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“Language, Culture and Identity in Online Fanfiction” (Rebecca W. Black, 2006): Summary and Reflection

The article explores how network technologies and popular culture provide a context in which the English Language Learner (ELL) could develop English language and writing skills. Meanwhile the adolescent ELL is able to develop an online identity as a popular, multiliterate writer.

The main character of the case study is Nanako, a Chinese girl who immigrated to Canada when she was 11. She did not speak any English at that time. But her interest in anime urged her to learn English and write anime-based fanfictions in English on Over years, her English has improved a lot and she has achieved the identity of a popular writer in the space.

To be frank, I have never thought that we could enhance our language learning through writing fanfictions on However, after reading the article, I find that is really a fantastic website. Firstly, if you want to write on the website, you’d better write in English as most readers of the website are English readers. Then, it can practice our English writing skills. Moreover, participation in this online space can make people feel confidence and motivate people to continue writing and English language learning. Readers’ support and acknowledgement mean a lot to the writer. Once receiving numerous encouraging reviews from readers, the writer will be encouraged to work harder. The website provides a relatively safe, supportive environment for language learning and writing development. It serves as platform for members to negotiate linguistic and cultural difference in a way that emphasize connection across potential barriers. Also, the site facilitates cultural communication between people from different countries. One thing impresses me a lot is that Nanako incorporated Mandarin and Japanese into her narrative writing, which received positive responds. Later on, she shared more “rich history and culture” of China and Japan with her readers. It is one of the reasons that she could be a popular writer in the space.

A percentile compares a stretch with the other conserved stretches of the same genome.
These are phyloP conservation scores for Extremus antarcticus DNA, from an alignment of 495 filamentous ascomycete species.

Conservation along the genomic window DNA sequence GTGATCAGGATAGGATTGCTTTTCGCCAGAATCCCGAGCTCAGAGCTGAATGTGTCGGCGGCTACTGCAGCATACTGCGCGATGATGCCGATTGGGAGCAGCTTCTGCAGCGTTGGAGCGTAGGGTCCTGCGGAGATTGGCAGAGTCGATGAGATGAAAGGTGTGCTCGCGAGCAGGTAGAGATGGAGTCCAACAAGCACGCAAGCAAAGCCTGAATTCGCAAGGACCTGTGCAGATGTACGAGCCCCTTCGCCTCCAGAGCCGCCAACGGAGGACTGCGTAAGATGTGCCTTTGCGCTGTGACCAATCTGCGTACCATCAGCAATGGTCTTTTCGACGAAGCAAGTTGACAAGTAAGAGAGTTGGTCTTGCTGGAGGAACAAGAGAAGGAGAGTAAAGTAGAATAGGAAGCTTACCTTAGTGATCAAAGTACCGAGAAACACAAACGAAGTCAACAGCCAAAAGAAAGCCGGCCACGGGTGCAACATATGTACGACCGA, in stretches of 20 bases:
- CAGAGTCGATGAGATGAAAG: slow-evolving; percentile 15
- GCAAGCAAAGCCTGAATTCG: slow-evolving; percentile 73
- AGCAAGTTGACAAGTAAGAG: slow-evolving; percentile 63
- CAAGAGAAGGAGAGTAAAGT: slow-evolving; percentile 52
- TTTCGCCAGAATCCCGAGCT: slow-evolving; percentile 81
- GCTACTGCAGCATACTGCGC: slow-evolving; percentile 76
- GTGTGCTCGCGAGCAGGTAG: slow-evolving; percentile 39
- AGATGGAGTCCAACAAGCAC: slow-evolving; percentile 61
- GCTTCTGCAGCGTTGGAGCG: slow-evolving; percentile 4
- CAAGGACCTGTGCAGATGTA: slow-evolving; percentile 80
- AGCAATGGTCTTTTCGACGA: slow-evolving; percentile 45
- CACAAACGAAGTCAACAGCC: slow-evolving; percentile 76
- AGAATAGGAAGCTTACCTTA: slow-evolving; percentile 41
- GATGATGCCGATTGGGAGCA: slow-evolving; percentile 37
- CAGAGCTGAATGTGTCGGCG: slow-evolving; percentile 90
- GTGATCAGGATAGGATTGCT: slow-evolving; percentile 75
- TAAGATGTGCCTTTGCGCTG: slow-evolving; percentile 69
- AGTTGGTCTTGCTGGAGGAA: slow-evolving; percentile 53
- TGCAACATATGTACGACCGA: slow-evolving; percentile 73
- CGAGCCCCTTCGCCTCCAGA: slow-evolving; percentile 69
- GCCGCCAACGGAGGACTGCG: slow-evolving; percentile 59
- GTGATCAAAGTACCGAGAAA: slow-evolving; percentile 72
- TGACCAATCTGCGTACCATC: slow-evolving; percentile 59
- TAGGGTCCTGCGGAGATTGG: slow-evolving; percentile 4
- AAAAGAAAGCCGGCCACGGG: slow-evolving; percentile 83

However, I’m wondering whether Chinese English learners could achieve the success that Nanako has made by participating popular culture communities. The case of Nanako is few in the world. As an immigrant in Canada, Nanako is immersed in an English environment. She has to learn English for a living while most Chinese students lack the motivation of learning English. Maybe students need an impetus to promote their learning. As far as I know, one of my friends loves seeing English movies. So he joined an organization of translating subtitles of the film. Though the task of translation spends him a lot of time, he still feels happy as he could help people who love seeing English films in China. As time goes on, he has made great progress in English. Thus, I think interest is an important element in English learning. Teachers should try to capture students’ attention and raise their interest in English. Introducing popular culture to the class may be a useful way to achieve the goal.


About en6494yolanda

This blog is all about new literacies and language learning!

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